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Previously on Boots to Blogs:

The last time we saw your hero he was stranded in the great, wide north of China with six boxes of Junior Mints, a pocket-gnome named Gnomy, five bottles of hand sanitizer, and a dozen paperback books. As our hero sidestepped loggies left and right, he marched off into Shenyang to teach youngsters how to write.

What you’ve missed:

Our hero survived his first semester as a full-time writing faculty. He was both pleasantly surprised and shocked by his students’ writing. He passed a lot of students, and failed seven, before catching the first train out of Shenyang for tropical southern Asia. He spent two months traveling around Vietnam, southern China, Thailand, Laos, and Cambodia, and returned to northern China refreshed and ready for another set of challenges.

What’s to come:

Stay tuned to find out if our hero finally finds a decent carton of milk at the local grocery store, if he doesn’t kill a handful of his students as they attempt to write arguments and find research for their writing, and news on his nearly complete (!) memoir.

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First off, let me tell you about some new foods. One of the best things about living in a foreign country is trying all the new foods. I was served roasted green peas on the flight over to China. That’s right – green peas. Like peanuts … except not. They were surprisingly good. But, the grand taste-testing of Chinese foods didn’t stop there. I am of the theory that I’ll try everything once. So I did. One of the local delicacies is called hot pot. This is basically a large pot of boiling broth in the middle of the table. People then drop in whatever they’d like – thin strips of beef, delicious slices of mutton, sprouts, cabbage, these excellent long mushrooms, and, of course, fish balls. They love there fish balls over here, and so do I. I think my favorite part of hot pot are the fishballs. More on the food to come.

Secondly, some statistics. I am technically employed by Fort Hays State University in Hays, Kansas, but I work at the College of International Business at Shenyang Normal University (pronounced Shenyang Shifan Duxue in China – the x sounds like a ch) in northeast China. The town has a little over 7 million people. Let’s break this down a bit. Here are the town I’ve lived and there populations:

Harvey, North Dakota = 1,989
Fargo, North Dakota = 90,599
Camp Bondsteel, Kosovo = 7,000
Balad Airbase, Iraq = 25,000
Mankato, Minnesota = 32,427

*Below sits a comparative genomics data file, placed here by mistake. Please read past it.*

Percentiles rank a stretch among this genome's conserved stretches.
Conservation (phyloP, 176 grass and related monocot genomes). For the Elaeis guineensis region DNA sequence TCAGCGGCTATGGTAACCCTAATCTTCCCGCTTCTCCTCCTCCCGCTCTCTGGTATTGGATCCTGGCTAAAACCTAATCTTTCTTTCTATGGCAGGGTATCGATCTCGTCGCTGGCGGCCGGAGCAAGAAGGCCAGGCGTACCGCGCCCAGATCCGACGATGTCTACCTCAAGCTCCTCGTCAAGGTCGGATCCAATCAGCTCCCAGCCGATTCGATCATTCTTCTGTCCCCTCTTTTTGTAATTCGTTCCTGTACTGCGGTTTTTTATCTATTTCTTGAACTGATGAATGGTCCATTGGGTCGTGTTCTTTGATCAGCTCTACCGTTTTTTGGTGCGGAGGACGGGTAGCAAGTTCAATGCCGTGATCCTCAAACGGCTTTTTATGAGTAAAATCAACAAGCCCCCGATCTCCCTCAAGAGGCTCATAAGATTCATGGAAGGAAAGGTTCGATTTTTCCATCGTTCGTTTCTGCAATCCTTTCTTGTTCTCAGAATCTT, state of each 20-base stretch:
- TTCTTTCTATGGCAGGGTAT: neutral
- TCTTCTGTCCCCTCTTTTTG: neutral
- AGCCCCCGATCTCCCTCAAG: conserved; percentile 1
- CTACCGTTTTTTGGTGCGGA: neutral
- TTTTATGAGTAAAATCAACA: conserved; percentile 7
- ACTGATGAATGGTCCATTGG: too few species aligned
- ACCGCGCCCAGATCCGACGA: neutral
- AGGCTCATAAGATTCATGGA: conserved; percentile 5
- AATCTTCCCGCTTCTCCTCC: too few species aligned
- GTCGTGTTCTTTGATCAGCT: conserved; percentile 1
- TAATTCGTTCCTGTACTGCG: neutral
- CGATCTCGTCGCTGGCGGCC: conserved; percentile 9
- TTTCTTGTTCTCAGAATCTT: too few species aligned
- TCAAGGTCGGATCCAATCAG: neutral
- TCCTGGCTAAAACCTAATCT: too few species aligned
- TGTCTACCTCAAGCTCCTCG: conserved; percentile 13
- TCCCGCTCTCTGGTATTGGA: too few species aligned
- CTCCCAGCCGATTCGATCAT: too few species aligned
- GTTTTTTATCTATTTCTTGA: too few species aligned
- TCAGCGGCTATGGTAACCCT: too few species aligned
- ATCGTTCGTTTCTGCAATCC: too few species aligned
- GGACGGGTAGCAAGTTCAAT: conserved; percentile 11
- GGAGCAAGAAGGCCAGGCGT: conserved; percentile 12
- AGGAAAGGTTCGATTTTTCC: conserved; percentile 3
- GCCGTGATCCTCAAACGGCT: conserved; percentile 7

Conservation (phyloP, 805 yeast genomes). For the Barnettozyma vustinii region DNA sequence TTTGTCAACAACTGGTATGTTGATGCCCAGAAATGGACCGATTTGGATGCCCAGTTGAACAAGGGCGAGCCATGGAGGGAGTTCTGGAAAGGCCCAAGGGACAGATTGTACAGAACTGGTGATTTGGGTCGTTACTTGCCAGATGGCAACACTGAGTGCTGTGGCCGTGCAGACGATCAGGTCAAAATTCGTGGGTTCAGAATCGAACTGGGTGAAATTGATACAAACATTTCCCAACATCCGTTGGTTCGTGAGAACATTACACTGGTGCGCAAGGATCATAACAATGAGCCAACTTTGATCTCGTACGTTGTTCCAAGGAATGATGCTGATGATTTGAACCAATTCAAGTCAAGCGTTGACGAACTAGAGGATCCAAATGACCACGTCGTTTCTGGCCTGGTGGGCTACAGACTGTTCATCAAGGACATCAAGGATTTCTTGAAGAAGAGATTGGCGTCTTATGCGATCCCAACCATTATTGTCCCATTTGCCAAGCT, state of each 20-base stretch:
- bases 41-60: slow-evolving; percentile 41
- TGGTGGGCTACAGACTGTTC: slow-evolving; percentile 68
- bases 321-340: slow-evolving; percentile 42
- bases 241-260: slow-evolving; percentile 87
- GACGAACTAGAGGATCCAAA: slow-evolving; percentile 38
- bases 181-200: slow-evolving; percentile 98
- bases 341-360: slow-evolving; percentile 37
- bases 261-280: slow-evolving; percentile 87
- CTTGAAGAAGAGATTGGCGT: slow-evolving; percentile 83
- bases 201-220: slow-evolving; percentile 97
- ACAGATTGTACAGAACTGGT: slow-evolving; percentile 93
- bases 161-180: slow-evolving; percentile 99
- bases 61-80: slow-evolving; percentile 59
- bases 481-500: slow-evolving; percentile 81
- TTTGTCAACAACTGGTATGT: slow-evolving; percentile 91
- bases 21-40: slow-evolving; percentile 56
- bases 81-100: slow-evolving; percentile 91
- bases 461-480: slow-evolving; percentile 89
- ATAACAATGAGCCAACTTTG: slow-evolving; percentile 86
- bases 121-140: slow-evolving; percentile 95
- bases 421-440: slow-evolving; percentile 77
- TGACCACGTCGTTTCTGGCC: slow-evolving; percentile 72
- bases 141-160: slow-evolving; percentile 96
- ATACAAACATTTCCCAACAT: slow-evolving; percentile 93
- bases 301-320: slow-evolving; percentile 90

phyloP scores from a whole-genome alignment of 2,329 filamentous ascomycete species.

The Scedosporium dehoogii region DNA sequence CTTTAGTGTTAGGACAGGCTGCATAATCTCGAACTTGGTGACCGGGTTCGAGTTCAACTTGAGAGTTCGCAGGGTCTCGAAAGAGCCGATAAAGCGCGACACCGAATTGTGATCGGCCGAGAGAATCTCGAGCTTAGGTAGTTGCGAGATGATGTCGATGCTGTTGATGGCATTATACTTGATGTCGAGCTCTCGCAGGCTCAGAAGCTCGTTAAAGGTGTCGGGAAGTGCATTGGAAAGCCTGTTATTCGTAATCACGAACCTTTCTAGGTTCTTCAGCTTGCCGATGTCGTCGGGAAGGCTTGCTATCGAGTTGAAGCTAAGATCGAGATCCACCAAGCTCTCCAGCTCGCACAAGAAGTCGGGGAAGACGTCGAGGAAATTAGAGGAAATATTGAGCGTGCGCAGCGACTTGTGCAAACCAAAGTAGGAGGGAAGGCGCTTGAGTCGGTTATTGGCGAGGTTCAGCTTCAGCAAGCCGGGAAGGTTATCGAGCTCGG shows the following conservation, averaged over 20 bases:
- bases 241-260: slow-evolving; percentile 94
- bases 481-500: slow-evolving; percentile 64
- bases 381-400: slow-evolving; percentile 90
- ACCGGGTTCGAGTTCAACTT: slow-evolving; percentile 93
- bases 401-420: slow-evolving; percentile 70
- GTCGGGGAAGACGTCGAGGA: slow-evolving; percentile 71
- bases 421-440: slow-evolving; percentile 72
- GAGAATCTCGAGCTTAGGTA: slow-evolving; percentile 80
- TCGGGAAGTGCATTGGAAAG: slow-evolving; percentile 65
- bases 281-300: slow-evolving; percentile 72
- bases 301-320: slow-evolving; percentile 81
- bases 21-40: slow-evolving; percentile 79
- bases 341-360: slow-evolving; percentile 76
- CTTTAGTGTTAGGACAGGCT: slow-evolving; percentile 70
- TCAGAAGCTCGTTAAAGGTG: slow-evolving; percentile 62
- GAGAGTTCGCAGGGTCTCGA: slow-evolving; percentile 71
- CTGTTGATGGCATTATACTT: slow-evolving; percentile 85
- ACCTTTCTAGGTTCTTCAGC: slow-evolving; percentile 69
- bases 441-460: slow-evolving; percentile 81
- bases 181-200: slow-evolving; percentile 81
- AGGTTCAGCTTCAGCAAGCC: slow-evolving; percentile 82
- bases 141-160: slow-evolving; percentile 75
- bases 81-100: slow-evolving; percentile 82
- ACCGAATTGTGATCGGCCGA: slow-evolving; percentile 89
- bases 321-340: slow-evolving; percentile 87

Shenyang, China = 7 million +

So, technically, I’m living in a city. The university is in the way northern part of city, so it’s a bit of a trek into the city, but not too bad.

Thirdly, the people are great. I have roughly 100 students divided up into four classes. There are two types of students at Shenyang Normal – planned and unplanned. The planned students passed their college entrance exam and can attend university. The unplanned did not pass, but they can still attend the College of International Business. I have one class of unplanned students. I have to explain things a bit more for them, but overall they aren’t bad. Honestly, the students are typical college students. Most of them put the time into the class and they get something from it, but there are also a few slackers who don’t pay attention.

What I really like about the students is that when I see them outside of class, they will often wave and smile and say hello. I usually stand by the door so I can say goodbye to them when they leave, which I get a kick out of. I also really enjoy the campus environment. The best time of the day is early evening, when the students are done with classes. There are food stands all around the north gate (the gate I usually walk out of to get to my apartment), and just down the street is a night market where vendors sell clothes, food, and other items. And there are games. I paid 1 yuan (1 yuan = $7 roughly) to play a ring game where I tried to throw these rings around a tower of beer cans. I had ten throws and I missed each one.

Well this is getting long so I better wrap up. Tomorrow is the Mid-Autumn Festival which is also called Moon Cake Day. There’s this really cool legend about a man passing out moon cakes to villagers and inside each cake was a message to overthrown the current ruler. So today people hand out these little cakes – which are shaped like the moon – sans revolutionary message.

Finally, I don’t think I’ll be able to post every day. I just have too much to do. I’m trying to lose some weight, finish the memoir, plan my four classes, and take six hours of Chinese language class a week. So I’ll try and post as much as possible. I’m posting on Facebook and on my blog, so check it out if you get the chance. More to come on my apartment, my classes, the Moon Cake Festival, and food in China.

Stay tuned.

Parallelism: Correct the sentences by using parallel (matching) grammatical structure.

5. The gnomes were holding rakes, sitting on mushrooms, and they had books in their hands.